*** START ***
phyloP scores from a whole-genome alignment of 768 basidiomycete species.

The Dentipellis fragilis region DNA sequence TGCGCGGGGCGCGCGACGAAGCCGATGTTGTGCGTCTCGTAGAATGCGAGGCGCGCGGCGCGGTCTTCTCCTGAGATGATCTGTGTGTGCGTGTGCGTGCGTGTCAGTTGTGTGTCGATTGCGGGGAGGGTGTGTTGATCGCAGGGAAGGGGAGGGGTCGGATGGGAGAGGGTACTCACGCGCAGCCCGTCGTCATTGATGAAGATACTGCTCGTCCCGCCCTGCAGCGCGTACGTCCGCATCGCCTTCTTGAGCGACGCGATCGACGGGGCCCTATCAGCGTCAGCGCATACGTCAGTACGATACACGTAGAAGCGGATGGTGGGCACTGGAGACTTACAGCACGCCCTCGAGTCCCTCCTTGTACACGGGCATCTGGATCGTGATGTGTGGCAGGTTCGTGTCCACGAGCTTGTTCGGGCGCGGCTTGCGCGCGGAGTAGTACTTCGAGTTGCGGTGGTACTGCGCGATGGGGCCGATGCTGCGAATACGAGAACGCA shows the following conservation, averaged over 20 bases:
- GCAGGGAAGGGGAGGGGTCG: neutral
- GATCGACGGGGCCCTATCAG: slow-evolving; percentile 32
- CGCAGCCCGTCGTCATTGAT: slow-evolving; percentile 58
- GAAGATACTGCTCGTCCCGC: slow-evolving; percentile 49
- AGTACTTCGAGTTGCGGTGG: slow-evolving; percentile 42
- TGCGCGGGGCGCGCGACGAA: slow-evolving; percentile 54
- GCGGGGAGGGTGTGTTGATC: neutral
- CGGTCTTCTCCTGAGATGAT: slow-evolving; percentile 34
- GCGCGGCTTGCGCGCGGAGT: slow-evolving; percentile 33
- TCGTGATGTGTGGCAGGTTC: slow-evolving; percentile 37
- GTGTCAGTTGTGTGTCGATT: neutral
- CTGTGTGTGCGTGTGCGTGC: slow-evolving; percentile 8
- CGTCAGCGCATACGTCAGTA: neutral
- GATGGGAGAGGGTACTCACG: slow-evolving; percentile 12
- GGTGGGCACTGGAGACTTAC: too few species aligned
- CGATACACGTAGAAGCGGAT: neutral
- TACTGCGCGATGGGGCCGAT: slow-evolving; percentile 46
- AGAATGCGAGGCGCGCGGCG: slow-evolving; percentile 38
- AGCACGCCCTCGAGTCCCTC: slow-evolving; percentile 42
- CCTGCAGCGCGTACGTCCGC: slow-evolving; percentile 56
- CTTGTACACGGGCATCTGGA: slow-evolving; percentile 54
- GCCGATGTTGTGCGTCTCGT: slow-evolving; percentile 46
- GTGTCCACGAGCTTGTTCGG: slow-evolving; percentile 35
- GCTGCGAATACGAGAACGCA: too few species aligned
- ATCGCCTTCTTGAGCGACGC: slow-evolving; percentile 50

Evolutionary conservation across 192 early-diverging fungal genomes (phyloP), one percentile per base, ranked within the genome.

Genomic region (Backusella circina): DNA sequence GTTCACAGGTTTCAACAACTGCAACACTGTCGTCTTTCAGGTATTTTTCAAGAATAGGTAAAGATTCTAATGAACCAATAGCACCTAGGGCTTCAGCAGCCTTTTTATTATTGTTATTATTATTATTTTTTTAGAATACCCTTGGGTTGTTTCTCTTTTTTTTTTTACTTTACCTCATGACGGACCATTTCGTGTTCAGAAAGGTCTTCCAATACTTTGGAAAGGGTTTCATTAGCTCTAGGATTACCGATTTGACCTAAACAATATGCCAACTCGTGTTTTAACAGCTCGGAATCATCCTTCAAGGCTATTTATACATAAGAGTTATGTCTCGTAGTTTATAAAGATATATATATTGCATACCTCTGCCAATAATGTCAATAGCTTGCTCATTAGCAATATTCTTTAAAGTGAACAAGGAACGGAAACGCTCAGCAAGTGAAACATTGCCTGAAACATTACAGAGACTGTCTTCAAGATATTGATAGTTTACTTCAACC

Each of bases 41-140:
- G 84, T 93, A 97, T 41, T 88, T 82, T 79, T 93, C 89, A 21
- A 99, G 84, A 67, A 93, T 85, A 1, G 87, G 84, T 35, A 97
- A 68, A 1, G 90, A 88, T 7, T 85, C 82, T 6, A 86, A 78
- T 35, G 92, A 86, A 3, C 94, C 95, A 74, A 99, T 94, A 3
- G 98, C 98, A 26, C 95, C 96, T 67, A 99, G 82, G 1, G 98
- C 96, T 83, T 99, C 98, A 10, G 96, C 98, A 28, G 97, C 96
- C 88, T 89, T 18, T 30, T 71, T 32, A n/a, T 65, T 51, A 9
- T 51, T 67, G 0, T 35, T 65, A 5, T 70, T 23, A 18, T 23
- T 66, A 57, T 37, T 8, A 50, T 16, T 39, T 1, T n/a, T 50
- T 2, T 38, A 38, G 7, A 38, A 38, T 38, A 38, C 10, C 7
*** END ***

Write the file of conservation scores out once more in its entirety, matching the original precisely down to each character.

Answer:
phyloP scores from a whole-genome alignment of 768 basidiomycete species.

The Dentipellis fragilis region DNA sequence TGCGCGGGGCGCGCGACGAAGCCGATGTTGTGCGTCTCGTAGAATGCGAGGCGCGCGGCGCGGTCTTCTCCTGAGATGATCTGTGTGTGCGTGTGCGTGCGTGTCAGTTGTGTGTCGATTGCGGGGAGGGTGTGTTGATCGCAGGGAAGGGGAGGGGTCGGATGGGAGAGGGTACTCACGCGCAGCCCGTCGTCATTGATGAAGATACTGCTCGTCCCGCCCTGCAGCGCGTACGTCCGCATCGCCTTCTTGAGCGACGCGATCGACGGGGCCCTATCAGCGTCAGCGCATACGTCAGTACGATACACGTAGAAGCGGATGGTGGGCACTGGAGACTTACAGCACGCCCTCGAGTCCCTCCTTGTACACGGGCATCTGGATCGTGATGTGTGGCAGGTTCGTGTCCACGAGCTTGTTCGGGCGCGGCTTGCGCGCGGAGTAGTACTTCGAGTTGCGGTGGTACTGCGCGATGGGGCCGATGCTGCGAATACGAGAACGCA shows the following conservation, averaged over 20 bases:
- GCAGGGAAGGGGAGGGGTCG: neutral
- GATCGACGGGGCCCTATCAG: slow-evolving; percentile 32
- CGCAGCCCGTCGTCATTGAT: slow-evolving; percentile 58
- GAAGATACTGCTCGTCCCGC: slow-evolving; percentile 49
- AGTACTTCGAGTTGCGGTGG: slow-evolving; percentile 42
- TGCGCGGGGCGCGCGACGAA: slow-evolving; percentile 54
- GCGGGGAGGGTGTGTTGATC: neutral
- CGGTCTTCTCCTGAGATGAT: slow-evolving; percentile 34
- GCGCGGCTTGCGCGCGGAGT: slow-evolving; percentile 33
- TCGTGATGTGTGGCAGGTTC: slow-evolving; percentile 37
- GTGTCAGTTGTGTGTCGATT: neutral
- CTGTGTGTGCGTGTGCGTGC: slow-evolving; percentile 8
- CGTCAGCGCATACGTCAGTA: neutral
- GATGGGAGAGGGTACTCACG: slow-evolving; percentile 12
- GGTGGGCACTGGAGACTTAC: too few species aligned
- CGATACACGTAGAAGCGGAT: neutral
- TACTGCGCGATGGGGCCGAT: slow-evolving; percentile 46
- AGAATGCGAGGCGCGCGGCG: slow-evolving; percentile 38
- AGCACGCCCTCGAGTCCCTC: slow-evolving; percentile 42
- CCTGCAGCGCGTACGTCCGC: slow-evolving; percentile 56
- CTTGTACACGGGCATCTGGA: slow-evolving; percentile 54
- GCCGATGTTGTGCGTCTCGT: slow-evolving; percentile 46
- GTGTCCACGAGCTTGTTCGG: slow-evolving; percentile 35
- GCTGCGAATACGAGAACGCA: too few species aligned
- ATCGCCTTCTTGAGCGACGC: slow-evolving; percentile 50

Evolutionary conservation across 192 early-diverging fungal genomes (phyloP), one percentile per base, ranked within the genome.

Genomic region (Backusella circina): DNA sequence GTTCACAGGTTTCAACAACTGCAACACTGTCGTCTTTCAGGTATTTTTCAAGAATAGGTAAAGATTCTAATGAACCAATAGCACCTAGGGCTTCAGCAGCCTTTTTATTATTGTTATTATTATTATTTTTTTAGAATACCCTTGGGTTGTTTCTCTTTTTTTTTTTACTTTACCTCATGACGGACCATTTCGTGTTCAGAAAGGTCTTCCAATACTTTGGAAAGGGTTTCATTAGCTCTAGGATTACCGATTTGACCTAAACAATATGCCAACTCGTGTTTTAACAGCTCGGAATCATCCTTCAAGGCTATTTATACATAAGAGTTATGTCTCGTAGTTTATAAAGATATATATATTGCATACCTCTGCCAATAATGTCAATAGCTTGCTCATTAGCAATATTCTTTAAAGTGAACAAGGAACGGAAACGCTCAGCAAGTGAAACATTGCCTGAAACATTACAGAGACTGTCTTCAAGATATTGATAGTTTACTTCAACC

Each of bases 41-140:
- G 84, T 93, A 97, T 41, T 88, T 82, T 79, T 93, C 89, A 21
- A 99, G 84, A 67, A 93, T 85, A 1, G 87, G 84, T 35, A 97
- A 68, A 1, G 90, A 88, T 7, T 85, C 82, T 6, A 86, A 78
- T 35, G 92, A 86, A 3, C 94, C 95, A 74, A 99, T 94, A 3
- G 98, C 98, A 26, C 95, C 96, T 67, A 99, G 82, G 1, G 98
- C 96, T 83, T 99, C 98, A 10, G 96, C 98, A 28, G 97, C 96
- C 88, T 89, T 18, T 30, T 71, T 32, A n/a, T 65, T 51, A 9
- T 51, T 67, G 0, T 35, T 65, A 5, T 70, T 23, A 18, T 23
- T 66, A 57, T 37, T 8, A 50, T 16, T 39, T 1, T n/a, T 50
- T 2, T 38, A 38, G 7, A 38, A 38, T 38, A 38, C 10, C 7